Calvary's growth meant relocating several times from a "little colored house of worship" at 37 1/2 S. West Temple in the 1890s to larger and larger church buildings. When Davis arrived in Salt Lake City as a graduate student at the University of Utah, one of the first things he did was find the Calvary Baptist Church, then housed at 532 E. 700 South — its fourth location since it was founded.
Although Davis was studying and teaching broadcast journalism, his passion was in the ministry. He was put to work by his predecessor, who had an eye toward training the Georgia native to take over. Within two years of arriving, Davis was asked to be pastor.
The calling interrupted his plans to finish his teaching fellowship at the U. and return to Atlanta "to teach and preach back home."
"Calvary Baptist kept me here. The (gave me) opportunity to serve God and these people at the same time, and make a significant difference in the lives of these people," Davis said. "It's important that every person feels like they have something to contribute — that they have worth and value."
Flake said Davis was the first pastor she remembers visiting her in her home. "When he first came here I wasn't going to church like I was supposed to," she said. "After I met him, I went back."
The new pastor, who had worked as a civil rights activist in the South, had an ambitious plan to make Calvary a player in the local community in a way that would create opportunities for the congregation as well as contribute to the community.
But he got some pushback from followers who weren't so eager to step out of their comfort zone.
"People here were content to make do with where they were. My sense was they were not going to rock the boat, not push for things," Davis recalls.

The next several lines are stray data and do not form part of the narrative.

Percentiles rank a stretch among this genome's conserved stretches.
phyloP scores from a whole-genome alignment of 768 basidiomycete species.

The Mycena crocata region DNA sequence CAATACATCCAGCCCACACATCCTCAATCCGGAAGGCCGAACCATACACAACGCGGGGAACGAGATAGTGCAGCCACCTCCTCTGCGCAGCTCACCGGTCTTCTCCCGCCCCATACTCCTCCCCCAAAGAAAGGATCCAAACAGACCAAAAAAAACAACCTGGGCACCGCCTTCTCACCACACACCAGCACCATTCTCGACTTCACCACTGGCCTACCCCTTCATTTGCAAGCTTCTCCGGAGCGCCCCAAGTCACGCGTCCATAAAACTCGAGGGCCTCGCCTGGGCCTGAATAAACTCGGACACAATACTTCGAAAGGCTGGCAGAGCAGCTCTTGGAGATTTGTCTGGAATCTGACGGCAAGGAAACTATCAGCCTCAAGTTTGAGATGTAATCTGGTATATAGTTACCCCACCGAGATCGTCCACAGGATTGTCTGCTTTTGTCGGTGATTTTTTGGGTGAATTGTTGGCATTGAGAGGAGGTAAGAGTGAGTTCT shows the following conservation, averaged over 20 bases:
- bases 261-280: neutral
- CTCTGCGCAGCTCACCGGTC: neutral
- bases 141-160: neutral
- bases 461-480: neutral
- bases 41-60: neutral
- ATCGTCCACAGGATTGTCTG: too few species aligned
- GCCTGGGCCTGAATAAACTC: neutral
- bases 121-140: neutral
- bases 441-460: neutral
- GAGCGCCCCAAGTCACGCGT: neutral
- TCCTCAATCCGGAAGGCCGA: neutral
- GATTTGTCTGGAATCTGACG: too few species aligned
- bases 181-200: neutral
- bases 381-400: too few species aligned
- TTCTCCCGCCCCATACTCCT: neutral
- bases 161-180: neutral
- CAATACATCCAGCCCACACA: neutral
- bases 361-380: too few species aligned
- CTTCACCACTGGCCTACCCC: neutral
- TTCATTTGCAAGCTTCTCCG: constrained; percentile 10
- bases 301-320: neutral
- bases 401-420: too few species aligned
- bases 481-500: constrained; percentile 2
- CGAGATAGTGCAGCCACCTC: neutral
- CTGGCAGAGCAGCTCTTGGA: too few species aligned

They were also reluctant to take on the causes of a pastor who might follow the pattern of his predecessors by leaving in a couple of years. "They didn't want to have to finish up something I had started," Davis said.
But Davis broke with tradition and has pastored here for 18 years, spearheading programs for his church and the African American community at large.
Among the first needs he recognized was housing for the aging members of his congregation. "I saw lots of elderly women being widowed and as a result having difficulty keeping up a house and needing a safe, affordable place to live," he said.
The effort to meet those housing needs began with the purchase of a few apartments and culminated with the construction of Calvary Tower, a 30-unit low-income senior citizen housing complex that serves the larger Salt Lake City community.
A college education was another necessity that many attending Calvary Baptist believed was out of reach for their children when Davis arrived. But Davis helped the congregation initiate the 10/36 Scholarship Plan, in which members contributed $10 per month for 36 months to endow a scholarship account for financial assistance.
Among those who contributed were Diane Matthews and her husband. The fund helped cover the costs of books and expenses for their daughter who graduated from college in 2008 and now works as an admissions adviser for Chamberlain College of Nursing in Columbus, Ohio.
"Our other alternatives were loans, and because of the scholarship (our daughter) graduated debt-free," Matthews said.
Meeting the needs of youth is the most pressing challenge for Davis and most of the 33,000 other churches in the National Baptist Convention, USA. Teens and younger children have basic spiritual needs, Davis said, but they communicate differently and the church is also exploring ways to send the gospel message through interactive media that youth use.
That message also needs to be relevant to the challenges youth face. "We need to make sure (the message) speaks to issues of life on the streets, such as bullying and abuse," he said.
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